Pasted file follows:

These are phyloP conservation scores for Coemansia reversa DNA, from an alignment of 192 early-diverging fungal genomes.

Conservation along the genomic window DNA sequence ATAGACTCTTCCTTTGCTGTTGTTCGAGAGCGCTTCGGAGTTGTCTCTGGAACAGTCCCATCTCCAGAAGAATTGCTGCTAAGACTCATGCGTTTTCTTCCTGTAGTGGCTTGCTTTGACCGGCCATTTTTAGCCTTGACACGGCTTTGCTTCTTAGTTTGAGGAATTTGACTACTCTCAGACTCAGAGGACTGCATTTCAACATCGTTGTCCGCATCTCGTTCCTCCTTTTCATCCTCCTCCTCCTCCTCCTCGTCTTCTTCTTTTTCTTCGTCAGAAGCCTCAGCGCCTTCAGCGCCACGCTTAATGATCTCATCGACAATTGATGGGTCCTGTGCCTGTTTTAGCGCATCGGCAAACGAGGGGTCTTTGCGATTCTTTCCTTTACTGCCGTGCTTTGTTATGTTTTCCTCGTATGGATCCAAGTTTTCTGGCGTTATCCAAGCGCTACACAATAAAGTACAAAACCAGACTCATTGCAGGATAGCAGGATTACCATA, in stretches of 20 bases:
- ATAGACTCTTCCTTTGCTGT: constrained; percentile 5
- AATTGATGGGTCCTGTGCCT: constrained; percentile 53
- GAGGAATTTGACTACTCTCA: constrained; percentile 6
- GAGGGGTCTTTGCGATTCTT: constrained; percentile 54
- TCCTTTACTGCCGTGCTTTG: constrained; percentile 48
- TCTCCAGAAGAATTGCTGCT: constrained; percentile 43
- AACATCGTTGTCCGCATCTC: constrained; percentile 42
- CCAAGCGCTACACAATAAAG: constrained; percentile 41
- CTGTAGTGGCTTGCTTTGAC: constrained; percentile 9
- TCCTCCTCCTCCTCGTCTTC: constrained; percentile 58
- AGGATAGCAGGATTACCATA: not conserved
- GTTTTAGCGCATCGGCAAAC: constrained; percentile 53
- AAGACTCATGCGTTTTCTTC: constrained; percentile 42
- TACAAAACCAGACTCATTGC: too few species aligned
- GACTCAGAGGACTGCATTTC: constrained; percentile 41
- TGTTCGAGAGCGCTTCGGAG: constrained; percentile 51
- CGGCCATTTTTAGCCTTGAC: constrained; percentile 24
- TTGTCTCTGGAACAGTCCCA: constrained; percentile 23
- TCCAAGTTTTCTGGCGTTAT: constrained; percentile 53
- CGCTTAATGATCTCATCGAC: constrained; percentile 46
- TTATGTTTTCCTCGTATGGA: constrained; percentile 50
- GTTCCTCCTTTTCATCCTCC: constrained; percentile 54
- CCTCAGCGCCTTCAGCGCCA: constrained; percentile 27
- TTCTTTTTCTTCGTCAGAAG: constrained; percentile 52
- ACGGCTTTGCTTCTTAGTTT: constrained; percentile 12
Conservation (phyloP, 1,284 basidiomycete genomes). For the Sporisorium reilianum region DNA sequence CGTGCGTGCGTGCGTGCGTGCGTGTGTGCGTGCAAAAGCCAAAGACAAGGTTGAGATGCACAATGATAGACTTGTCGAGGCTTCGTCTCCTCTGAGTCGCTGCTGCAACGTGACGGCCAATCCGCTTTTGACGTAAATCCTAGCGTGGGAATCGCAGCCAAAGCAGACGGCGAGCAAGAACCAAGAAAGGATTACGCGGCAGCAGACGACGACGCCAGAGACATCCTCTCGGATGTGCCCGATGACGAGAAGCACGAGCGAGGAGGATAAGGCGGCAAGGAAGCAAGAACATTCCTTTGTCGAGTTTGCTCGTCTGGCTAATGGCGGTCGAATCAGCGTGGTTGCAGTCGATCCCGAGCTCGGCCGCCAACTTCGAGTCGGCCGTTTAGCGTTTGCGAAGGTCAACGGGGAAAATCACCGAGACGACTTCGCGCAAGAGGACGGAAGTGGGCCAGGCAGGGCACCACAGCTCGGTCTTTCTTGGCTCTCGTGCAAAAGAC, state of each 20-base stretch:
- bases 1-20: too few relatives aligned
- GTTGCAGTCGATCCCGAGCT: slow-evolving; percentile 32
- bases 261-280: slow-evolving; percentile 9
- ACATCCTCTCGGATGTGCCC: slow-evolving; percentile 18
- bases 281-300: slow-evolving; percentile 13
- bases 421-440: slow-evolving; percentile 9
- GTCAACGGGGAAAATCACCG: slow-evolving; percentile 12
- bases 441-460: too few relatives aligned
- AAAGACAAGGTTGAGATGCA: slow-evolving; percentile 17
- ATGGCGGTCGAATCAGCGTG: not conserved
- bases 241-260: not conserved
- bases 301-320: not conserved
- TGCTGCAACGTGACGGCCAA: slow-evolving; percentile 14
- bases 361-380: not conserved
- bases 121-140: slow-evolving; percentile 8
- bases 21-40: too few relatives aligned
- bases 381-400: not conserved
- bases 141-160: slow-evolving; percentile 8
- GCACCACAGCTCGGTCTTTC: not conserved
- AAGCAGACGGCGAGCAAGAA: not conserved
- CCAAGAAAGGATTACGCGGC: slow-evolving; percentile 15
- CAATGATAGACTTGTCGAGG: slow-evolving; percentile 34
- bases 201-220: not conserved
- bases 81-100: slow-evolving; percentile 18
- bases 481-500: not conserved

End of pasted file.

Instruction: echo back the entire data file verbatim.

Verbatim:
These are phyloP conservation scores for Coemansia reversa DNA, from an alignment of 192 early-diverging fungal genomes.

Conservation along the genomic window DNA sequence ATAGACTCTTCCTTTGCTGTTGTTCGAGAGCGCTTCGGAGTTGTCTCTGGAACAGTCCCATCTCCAGAAGAATTGCTGCTAAGACTCATGCGTTTTCTTCCTGTAGTGGCTTGCTTTGACCGGCCATTTTTAGCCTTGACACGGCTTTGCTTCTTAGTTTGAGGAATTTGACTACTCTCAGACTCAGAGGACTGCATTTCAACATCGTTGTCCGCATCTCGTTCCTCCTTTTCATCCTCCTCCTCCTCCTCCTCGTCTTCTTCTTTTTCTTCGTCAGAAGCCTCAGCGCCTTCAGCGCCACGCTTAATGATCTCATCGACAATTGATGGGTCCTGTGCCTGTTTTAGCGCATCGGCAAACGAGGGGTCTTTGCGATTCTTTCCTTTACTGCCGTGCTTTGTTATGTTTTCCTCGTATGGATCCAAGTTTTCTGGCGTTATCCAAGCGCTACACAATAAAGTACAAAACCAGACTCATTGCAGGATAGCAGGATTACCATA, in stretches of 20 bases:
- ATAGACTCTTCCTTTGCTGT: constrained; percentile 5
- AATTGATGGGTCCTGTGCCT: constrained; percentile 53
- GAGGAATTTGACTACTCTCA: constrained; percentile 6
- GAGGGGTCTTTGCGATTCTT: constrained; percentile 54
- TCCTTTACTGCCGTGCTTTG: constrained; percentile 48
- TCTCCAGAAGAATTGCTGCT: constrained; percentile 43
- AACATCGTTGTCCGCATCTC: constrained; percentile 42
- CCAAGCGCTACACAATAAAG: constrained; percentile 41
- CTGTAGTGGCTTGCTTTGAC: constrained; percentile 9
- TCCTCCTCCTCCTCGTCTTC: constrained; percentile 58
- AGGATAGCAGGATTACCATA: not conserved
- GTTTTAGCGCATCGGCAAAC: constrained; percentile 53
- AAGACTCATGCGTTTTCTTC: constrained; percentile 42
- TACAAAACCAGACTCATTGC: too few species aligned
- GACTCAGAGGACTGCATTTC: constrained; percentile 41
- TGTTCGAGAGCGCTTCGGAG: constrained; percentile 51
- CGGCCATTTTTAGCCTTGAC: constrained; percentile 24
- TTGTCTCTGGAACAGTCCCA: constrained; percentile 23
- TCCAAGTTTTCTGGCGTTAT: constrained; percentile 53
- CGCTTAATGATCTCATCGAC: constrained; percentile 46
- TTATGTTTTCCTCGTATGGA: constrained; percentile 50
- GTTCCTCCTTTTCATCCTCC: constrained; percentile 54
- CCTCAGCGCCTTCAGCGCCA: constrained; percentile 27
- TTCTTTTTCTTCGTCAGAAG: constrained; percentile 52
- ACGGCTTTGCTTCTTAGTTT: constrained; percentile 12
Conservation (phyloP, 1,284 basidiomycete genomes). For the Sporisorium reilianum region DNA sequence CGTGCGTGCGTGCGTGCGTGCGTGTGTGCGTGCAAAAGCCAAAGACAAGGTTGAGATGCACAATGATAGACTTGTCGAGGCTTCGTCTCCTCTGAGTCGCTGCTGCAACGTGACGGCCAATCCGCTTTTGACGTAAATCCTAGCGTGGGAATCGCAGCCAAAGCAGACGGCGAGCAAGAACCAAGAAAGGATTACGCGGCAGCAGACGACGACGCCAGAGACATCCTCTCGGATGTGCCCGATGACGAGAAGCACGAGCGAGGAGGATAAGGCGGCAAGGAAGCAAGAACATTCCTTTGTCGAGTTTGCTCGTCTGGCTAATGGCGGTCGAATCAGCGTGGTTGCAGTCGATCCCGAGCTCGGCCGCCAACTTCGAGTCGGCCGTTTAGCGTTTGCGAAGGTCAACGGGGAAAATCACCGAGACGACTTCGCGCAAGAGGACGGAAGTGGGCCAGGCAGGGCACCACAGCTCGGTCTTTCTTGGCTCTCGTGCAAAAGAC, state of each 20-base stretch:
- bases 1-20: too few relatives aligned
- GTTGCAGTCGATCCCGAGCT: slow-evolving; percentile 32
- bases 261-280: slow-evolving; percentile 9
- ACATCCTCTCGGATGTGCCC: slow-evolving; percentile 18
- bases 281-300: slow-evolving; percentile 13
- bases 421-440: slow-evolving; percentile 9
- GTCAACGGGGAAAATCACCG: slow-evolving; percentile 12
- bases 441-460: too few relatives aligned
- AAAGACAAGGTTGAGATGCA: slow-evolving; percentile 17
- ATGGCGGTCGAATCAGCGTG: not conserved
- bases 241-260: not conserved
- bases 301-320: not conserved
- TGCTGCAACGTGACGGCCAA: slow-evolving; percentile 14
- bases 361-380: not conserved
- bases 121-140: slow-evolving; percentile 8
- bases 21-40: too few relatives aligned
- bases 381-400: not conserved
- bases 141-160: slow-evolving; percentile 8
- GCACCACAGCTCGGTCTTTC: not conserved
- AAGCAGACGGCGAGCAAGAA: not conserved
- CCAAGAAAGGATTACGCGGC: slow-evolving; percentile 15
- CAATGATAGACTTGTCGAGG: slow-evolving; percentile 34
- bases 201-220: not conserved
- bases 81-100: slow-evolving; percentile 18
- bases 481-500: not conserved